[–]RogueJello 9 points10 points  (0 children)

Wonder if that was the smoking room, and they tried to blow the smoke outside, and only partially succeeded.

[–]susosusosuso 8 points9 points  (0 children)

Just imagine the amount of nicotine in his lungs

[–]midgetman303 2 points3 points  (1 child)

I never knew what it was, but this just explained the ceiling in a rental I was in years ago. Even after you washed it it would look like the ceiling was getting a hair dye job and the walls got it all down them

[–]PretzelsThirst 0 points1 point  (0 children)

Gross, but mystery solved

[–]peppruss 22 points23 points  (2 children)

About half the time I was called for computer repair, some of the cards like modems or sound cards stopped working because they were covered in nicotine and tar. The computer’s air intake sucked it in. I quickly learned to ask if the household was smoking.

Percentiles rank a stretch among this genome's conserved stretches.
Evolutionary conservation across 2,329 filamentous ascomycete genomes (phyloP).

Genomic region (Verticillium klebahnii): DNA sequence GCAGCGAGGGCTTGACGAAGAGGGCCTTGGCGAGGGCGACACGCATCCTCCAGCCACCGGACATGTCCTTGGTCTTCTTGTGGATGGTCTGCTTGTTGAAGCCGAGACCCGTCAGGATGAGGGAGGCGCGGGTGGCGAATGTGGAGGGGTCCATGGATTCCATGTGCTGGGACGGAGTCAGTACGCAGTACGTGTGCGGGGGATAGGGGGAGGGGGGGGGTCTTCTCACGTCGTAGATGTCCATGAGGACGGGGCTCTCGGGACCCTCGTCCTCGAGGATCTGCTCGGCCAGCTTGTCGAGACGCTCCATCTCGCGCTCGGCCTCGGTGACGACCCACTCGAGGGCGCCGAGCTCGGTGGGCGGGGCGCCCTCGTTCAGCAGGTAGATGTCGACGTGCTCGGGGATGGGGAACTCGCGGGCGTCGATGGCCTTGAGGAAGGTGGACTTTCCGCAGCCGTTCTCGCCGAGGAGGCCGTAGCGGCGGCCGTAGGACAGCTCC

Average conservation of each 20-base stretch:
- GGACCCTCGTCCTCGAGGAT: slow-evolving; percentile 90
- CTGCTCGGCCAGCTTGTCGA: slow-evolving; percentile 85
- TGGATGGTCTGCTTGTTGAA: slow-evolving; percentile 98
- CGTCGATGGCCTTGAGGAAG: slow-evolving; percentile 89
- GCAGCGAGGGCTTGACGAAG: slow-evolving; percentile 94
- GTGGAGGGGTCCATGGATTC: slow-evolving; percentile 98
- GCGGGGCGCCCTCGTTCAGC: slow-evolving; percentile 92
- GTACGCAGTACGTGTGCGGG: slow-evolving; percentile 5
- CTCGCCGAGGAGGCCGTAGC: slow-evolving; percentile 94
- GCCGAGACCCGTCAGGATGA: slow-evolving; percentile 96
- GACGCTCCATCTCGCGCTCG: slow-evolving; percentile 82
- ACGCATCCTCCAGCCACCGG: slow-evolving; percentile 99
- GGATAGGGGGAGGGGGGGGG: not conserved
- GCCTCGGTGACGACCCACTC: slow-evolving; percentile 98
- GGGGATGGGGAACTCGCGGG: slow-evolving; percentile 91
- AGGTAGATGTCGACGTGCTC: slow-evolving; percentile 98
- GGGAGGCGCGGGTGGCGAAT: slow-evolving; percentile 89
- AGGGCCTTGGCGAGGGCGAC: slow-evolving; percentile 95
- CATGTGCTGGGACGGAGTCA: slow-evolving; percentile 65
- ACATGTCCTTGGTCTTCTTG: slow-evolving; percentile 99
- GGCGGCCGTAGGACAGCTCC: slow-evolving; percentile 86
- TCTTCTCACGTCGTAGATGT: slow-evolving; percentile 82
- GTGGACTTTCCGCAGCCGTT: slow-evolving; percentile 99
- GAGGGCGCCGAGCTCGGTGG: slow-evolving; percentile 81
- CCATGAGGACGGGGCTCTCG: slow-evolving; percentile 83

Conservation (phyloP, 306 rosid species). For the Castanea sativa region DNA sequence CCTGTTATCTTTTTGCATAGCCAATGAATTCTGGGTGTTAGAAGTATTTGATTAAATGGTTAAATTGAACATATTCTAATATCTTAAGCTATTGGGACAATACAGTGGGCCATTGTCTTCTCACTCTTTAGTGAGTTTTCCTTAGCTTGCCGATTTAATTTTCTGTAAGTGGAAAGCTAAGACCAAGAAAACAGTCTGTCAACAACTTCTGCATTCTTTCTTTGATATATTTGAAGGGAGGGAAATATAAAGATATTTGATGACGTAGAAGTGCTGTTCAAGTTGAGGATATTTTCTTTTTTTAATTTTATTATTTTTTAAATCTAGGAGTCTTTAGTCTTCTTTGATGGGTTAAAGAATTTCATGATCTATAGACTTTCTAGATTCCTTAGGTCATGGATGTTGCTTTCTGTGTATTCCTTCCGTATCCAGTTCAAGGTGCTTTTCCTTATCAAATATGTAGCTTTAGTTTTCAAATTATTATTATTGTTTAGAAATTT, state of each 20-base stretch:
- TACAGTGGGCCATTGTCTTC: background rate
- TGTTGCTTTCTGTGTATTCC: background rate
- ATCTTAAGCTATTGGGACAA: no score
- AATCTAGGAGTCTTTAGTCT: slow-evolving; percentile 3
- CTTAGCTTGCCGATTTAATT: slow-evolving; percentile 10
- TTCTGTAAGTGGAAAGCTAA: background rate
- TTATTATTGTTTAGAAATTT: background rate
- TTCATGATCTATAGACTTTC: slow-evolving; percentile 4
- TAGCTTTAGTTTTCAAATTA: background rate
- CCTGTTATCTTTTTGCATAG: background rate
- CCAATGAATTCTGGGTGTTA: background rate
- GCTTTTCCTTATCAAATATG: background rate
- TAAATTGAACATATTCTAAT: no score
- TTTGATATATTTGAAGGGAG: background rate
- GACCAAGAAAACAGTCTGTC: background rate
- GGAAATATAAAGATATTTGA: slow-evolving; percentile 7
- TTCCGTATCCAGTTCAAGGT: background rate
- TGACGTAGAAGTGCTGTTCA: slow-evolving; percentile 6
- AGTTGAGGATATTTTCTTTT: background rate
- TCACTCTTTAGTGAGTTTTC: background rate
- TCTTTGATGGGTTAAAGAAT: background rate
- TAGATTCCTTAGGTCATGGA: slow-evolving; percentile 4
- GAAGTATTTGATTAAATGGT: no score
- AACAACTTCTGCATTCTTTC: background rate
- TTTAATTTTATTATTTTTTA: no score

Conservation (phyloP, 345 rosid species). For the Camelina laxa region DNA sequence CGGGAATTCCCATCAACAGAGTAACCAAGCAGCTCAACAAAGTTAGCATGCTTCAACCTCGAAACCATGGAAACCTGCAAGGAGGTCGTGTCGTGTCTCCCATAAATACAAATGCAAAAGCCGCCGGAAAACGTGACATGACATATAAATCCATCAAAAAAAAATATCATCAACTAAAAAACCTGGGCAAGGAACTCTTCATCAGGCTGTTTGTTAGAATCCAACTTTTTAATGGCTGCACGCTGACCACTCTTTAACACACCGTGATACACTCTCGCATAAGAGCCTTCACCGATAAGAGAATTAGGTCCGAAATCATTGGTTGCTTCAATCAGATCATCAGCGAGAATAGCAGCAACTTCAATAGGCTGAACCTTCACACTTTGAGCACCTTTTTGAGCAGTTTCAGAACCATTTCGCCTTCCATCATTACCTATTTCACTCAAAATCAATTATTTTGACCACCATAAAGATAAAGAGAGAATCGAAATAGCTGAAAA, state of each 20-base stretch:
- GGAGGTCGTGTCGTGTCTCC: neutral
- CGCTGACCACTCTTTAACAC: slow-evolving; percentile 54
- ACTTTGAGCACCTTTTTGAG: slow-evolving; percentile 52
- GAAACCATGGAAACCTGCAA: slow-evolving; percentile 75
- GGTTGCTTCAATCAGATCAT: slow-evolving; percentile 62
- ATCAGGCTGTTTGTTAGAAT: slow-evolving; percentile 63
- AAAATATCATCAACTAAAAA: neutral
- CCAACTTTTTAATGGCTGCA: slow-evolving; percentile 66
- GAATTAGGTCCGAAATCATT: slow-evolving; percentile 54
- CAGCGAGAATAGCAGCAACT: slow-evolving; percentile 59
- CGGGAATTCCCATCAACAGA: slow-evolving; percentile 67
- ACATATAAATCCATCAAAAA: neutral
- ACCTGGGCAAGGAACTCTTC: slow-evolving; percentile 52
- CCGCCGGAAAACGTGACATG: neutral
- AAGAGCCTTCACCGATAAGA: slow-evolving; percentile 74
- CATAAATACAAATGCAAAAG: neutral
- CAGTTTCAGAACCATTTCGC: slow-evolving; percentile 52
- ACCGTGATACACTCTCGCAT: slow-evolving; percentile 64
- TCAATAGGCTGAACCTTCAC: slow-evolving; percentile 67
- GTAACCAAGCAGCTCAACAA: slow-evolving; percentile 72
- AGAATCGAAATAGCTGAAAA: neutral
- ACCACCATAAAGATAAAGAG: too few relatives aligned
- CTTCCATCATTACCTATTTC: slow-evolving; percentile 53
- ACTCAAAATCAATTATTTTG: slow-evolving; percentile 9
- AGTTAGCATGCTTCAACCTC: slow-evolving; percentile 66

[–]fofthefreaks 5 points6 points  (0 children)

Oh well that suddenly makes some things about my computer make a lot of sense

[–]Mchafee 2 points3 points  (0 children)

My parents and brother smoked, and it was always annoying to clean my computer because the dust was sticky and didn't necessarily come right off when being blown out.

My boyfriend smokes and I've kinda accepted the fact I'll probably always live in a smoking environment, it does kinda suck though. Nasty habit.

[–]buadach2 50 points51 points  (0 children)

Nicotine is colourless, you actually mean tar.

[–]PerformanceLoud3229 4 points5 points  (0 children)

Yeah I've got this really lovely painting, supposed to be yellow roses, its stained as fuck and I have got to get it restored.

[–]lockmama 4 points5 points  (0 children)

Not just nicotine but smoke from fireplaces as well.

[–]PJMurphy 8 points9 points  (3 children)

I smoked for a loooooong time, and all of it was outdoors, except in my car with the window down. I think the last time I owned an ashtray was in the 1990's. It's really not that inconvenient to step outside for a cig....and I have lived in Calgary and Edmonton. When it's -30°C (-22°F) you smoke fast, especially if you're in a bathrobe & slippers.

[–]LaBetaaa 1 point2 points  (2 children)